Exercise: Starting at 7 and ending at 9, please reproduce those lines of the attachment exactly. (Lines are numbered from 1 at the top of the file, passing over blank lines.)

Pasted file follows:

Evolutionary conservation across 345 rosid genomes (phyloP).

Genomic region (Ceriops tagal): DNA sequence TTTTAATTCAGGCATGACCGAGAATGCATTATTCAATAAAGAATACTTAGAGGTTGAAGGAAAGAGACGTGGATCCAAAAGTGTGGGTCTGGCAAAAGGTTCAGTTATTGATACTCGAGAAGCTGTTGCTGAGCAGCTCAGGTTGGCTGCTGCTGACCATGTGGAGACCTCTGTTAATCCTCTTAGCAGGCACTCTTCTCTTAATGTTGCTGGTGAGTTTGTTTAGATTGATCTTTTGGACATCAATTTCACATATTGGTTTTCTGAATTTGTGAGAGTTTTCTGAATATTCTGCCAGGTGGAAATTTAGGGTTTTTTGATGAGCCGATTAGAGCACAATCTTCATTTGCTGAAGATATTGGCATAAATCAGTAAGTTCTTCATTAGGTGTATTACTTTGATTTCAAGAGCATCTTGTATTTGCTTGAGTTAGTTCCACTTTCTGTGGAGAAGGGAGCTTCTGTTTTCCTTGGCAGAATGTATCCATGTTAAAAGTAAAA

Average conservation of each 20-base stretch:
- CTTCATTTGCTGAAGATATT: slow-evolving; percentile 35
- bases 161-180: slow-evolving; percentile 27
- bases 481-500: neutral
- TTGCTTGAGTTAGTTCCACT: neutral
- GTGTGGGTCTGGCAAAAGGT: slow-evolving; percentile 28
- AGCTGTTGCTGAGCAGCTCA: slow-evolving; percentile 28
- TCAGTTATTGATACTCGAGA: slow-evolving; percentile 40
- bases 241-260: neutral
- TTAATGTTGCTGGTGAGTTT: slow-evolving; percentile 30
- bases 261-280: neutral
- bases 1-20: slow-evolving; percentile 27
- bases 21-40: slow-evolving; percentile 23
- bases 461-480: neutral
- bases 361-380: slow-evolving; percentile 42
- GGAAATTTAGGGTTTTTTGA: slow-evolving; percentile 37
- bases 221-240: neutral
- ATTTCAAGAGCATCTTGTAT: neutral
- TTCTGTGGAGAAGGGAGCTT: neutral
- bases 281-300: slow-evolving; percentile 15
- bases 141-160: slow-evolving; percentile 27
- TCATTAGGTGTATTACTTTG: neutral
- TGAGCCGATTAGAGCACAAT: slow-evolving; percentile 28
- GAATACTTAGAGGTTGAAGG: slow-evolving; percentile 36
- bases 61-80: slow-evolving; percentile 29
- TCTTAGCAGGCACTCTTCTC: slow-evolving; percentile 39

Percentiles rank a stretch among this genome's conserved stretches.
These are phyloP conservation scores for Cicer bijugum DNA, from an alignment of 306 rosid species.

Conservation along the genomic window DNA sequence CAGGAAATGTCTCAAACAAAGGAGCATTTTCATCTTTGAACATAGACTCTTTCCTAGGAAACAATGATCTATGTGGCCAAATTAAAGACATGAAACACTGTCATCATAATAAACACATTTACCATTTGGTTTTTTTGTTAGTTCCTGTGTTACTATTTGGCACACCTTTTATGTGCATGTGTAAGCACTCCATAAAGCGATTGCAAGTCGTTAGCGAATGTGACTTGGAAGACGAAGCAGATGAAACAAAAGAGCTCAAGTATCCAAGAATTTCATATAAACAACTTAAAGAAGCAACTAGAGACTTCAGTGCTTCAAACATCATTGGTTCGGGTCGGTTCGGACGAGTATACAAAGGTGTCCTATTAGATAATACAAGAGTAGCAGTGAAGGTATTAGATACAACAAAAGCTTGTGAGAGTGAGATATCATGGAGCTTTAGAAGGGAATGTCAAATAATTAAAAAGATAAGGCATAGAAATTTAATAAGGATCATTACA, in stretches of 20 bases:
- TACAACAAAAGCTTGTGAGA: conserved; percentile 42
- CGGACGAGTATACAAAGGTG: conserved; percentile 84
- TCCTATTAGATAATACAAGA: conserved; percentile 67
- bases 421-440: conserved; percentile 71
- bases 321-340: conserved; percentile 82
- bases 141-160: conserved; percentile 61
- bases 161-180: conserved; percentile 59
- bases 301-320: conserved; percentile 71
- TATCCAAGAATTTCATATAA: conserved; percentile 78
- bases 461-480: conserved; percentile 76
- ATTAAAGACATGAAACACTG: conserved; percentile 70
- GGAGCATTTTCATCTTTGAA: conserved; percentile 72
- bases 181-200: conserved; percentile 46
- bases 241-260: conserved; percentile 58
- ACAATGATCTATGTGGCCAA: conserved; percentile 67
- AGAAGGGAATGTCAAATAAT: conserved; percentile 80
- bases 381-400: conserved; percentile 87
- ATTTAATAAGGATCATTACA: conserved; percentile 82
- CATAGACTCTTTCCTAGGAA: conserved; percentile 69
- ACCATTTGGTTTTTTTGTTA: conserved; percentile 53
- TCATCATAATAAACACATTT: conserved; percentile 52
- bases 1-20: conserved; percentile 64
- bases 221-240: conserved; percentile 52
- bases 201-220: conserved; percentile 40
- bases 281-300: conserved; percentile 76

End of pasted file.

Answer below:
- TTGCTTGAGTTAGTTCCACT: neutral
- GTGTGGGTCTGGCAAAAGGT: slow-evolving; percentile 28
- AGCTGTTGCTGAGCAGCTCA: slow-evolving; percentile 28